Living With War, by Neil Young. It was a sledgehammer protest album released at the key moment in the zeitgeist, an anti-Bush, anti-war wolf whistle that happened to rock hard. Neil's dreary 2005 release "Prairie Wind" sounded like the twilight of a great artist content to fade away. In its ragged glory, "Living With War" showed an angry legend rage against the dying of the light. It brought his career, politics, and music full circle.

And for those who considered it too blunt: fuck subtlety. Sometimes, metaphor can sound like an apology. This was Neil's year to thrash.

Best Reason to Go to Minor League Ballparks

Because they're Bob Dylan's summer tour venues of choice. As I wrote at the time, there's something irreplaceable about "watching him in an infield the size of Webster Hall, looking up during 'It's All Right Ma, I'm Only Bleeding,' and seeing the Big Dipper overhead."

Best Show that Has Zer
o Gimmicks But Nails it Completely

Friday Night Lights.

If you don't love this show, we have less in common than I thought.

Best Show that Nobody Watched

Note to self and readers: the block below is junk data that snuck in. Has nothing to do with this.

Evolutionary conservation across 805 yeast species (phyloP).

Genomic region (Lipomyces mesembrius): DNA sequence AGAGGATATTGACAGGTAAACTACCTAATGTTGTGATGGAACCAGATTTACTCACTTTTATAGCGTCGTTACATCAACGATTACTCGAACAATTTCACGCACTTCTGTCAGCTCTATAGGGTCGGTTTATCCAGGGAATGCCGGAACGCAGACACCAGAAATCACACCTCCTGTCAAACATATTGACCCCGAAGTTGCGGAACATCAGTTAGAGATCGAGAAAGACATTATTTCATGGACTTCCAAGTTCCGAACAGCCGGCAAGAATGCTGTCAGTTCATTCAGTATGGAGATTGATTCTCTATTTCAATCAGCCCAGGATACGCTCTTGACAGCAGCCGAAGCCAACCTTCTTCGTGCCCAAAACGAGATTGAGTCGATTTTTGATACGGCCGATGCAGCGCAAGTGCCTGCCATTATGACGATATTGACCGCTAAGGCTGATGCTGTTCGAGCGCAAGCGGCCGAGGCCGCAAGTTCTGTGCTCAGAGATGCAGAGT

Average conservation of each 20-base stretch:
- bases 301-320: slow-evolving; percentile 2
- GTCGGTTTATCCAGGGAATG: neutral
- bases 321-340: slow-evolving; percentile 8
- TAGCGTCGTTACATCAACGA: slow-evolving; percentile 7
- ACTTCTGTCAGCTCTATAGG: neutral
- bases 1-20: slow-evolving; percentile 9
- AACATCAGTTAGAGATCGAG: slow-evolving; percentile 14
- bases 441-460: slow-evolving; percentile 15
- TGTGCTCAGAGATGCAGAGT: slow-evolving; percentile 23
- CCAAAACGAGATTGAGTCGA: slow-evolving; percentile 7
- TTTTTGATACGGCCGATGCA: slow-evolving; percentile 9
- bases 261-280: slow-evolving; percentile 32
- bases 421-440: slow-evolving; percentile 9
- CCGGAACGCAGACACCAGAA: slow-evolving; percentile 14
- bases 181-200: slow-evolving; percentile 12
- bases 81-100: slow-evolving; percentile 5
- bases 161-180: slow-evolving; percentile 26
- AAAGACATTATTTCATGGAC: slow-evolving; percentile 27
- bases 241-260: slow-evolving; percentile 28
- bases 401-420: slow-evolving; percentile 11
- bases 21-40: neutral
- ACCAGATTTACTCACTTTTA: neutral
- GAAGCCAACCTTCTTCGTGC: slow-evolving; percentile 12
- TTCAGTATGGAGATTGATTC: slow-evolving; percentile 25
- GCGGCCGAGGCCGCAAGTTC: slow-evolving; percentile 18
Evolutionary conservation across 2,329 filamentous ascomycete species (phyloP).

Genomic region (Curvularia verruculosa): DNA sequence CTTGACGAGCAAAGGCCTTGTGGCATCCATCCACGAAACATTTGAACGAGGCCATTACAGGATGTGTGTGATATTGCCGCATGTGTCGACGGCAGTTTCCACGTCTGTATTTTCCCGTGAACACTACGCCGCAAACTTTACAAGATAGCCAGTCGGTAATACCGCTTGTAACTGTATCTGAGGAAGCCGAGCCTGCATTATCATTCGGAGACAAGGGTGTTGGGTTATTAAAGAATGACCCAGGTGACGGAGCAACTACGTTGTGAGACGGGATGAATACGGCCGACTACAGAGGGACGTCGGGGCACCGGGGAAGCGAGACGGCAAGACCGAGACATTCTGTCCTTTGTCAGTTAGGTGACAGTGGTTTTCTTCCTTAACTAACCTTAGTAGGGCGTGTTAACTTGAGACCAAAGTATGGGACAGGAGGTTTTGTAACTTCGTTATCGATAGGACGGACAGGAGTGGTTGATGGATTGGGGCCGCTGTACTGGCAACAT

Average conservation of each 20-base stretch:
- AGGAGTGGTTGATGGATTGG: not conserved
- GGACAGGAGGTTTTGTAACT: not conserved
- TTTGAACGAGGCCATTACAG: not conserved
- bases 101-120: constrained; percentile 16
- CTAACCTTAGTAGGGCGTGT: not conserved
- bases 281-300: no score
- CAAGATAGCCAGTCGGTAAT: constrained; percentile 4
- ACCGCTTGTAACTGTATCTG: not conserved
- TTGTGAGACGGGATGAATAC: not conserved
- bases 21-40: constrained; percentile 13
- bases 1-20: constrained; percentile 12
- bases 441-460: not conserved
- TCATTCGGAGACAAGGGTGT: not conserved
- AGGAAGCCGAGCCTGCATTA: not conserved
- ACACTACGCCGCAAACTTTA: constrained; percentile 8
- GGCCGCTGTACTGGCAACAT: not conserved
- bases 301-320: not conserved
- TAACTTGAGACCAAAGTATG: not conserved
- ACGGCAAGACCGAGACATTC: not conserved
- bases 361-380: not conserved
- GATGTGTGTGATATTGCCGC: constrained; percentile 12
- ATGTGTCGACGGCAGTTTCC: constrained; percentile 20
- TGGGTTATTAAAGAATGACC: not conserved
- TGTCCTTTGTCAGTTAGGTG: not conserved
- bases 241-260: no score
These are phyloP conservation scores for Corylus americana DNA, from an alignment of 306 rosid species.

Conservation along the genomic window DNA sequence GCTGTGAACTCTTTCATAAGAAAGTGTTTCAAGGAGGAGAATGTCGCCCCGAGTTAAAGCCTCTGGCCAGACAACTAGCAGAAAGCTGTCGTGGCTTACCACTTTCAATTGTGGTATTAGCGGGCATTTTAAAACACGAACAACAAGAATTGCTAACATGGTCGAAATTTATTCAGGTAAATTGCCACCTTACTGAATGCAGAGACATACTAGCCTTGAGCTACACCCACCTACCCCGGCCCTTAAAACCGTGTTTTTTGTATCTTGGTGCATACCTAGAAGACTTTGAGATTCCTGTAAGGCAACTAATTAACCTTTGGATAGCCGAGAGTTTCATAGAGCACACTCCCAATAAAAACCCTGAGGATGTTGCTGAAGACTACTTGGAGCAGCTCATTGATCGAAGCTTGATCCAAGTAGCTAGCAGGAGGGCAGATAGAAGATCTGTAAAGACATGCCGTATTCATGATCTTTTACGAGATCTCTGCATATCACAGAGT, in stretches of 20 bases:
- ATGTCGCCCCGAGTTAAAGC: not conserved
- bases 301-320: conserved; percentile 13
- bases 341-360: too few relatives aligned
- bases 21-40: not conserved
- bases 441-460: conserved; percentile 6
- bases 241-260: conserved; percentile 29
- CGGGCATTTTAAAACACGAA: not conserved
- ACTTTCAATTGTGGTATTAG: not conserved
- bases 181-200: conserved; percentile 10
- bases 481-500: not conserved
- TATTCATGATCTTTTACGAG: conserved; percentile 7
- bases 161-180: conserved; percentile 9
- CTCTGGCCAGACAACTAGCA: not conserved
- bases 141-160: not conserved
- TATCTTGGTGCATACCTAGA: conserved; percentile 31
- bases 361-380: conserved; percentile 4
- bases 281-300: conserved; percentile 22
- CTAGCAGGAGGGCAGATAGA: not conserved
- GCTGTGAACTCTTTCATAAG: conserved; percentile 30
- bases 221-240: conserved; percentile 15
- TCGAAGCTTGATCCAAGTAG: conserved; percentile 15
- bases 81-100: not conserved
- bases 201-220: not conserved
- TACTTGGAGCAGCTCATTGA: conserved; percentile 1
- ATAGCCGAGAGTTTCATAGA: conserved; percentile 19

Sons & Daughters on ABC was the heir to Arrested Development. The show died an early death, and now all I have are episodes saved on Tivo that I watch once a month and refuse to delete.

Best Show Ever

The Thick of It on BBC America. Angry bureaucrats who want to kill each other shout expletives behind closed doors. Sabotage and betrayal are ways of life. In these respects, it depicts the workplace more authentically than either version of The Office.

Best Movie that Nobody Wanted to See

United 93. Not to kill the mood or anything, but in addition to being a damn fine piece of filmmaking, it was a major cultural moment to see the events of that day depicted without kitsch or sloganeering or sentimentality. Less exploitative than anything you'll see on network news or the History Channel. Makes you want to be a better person and an angrier person and to care deeply about things. It is superb and grueling and indispensible.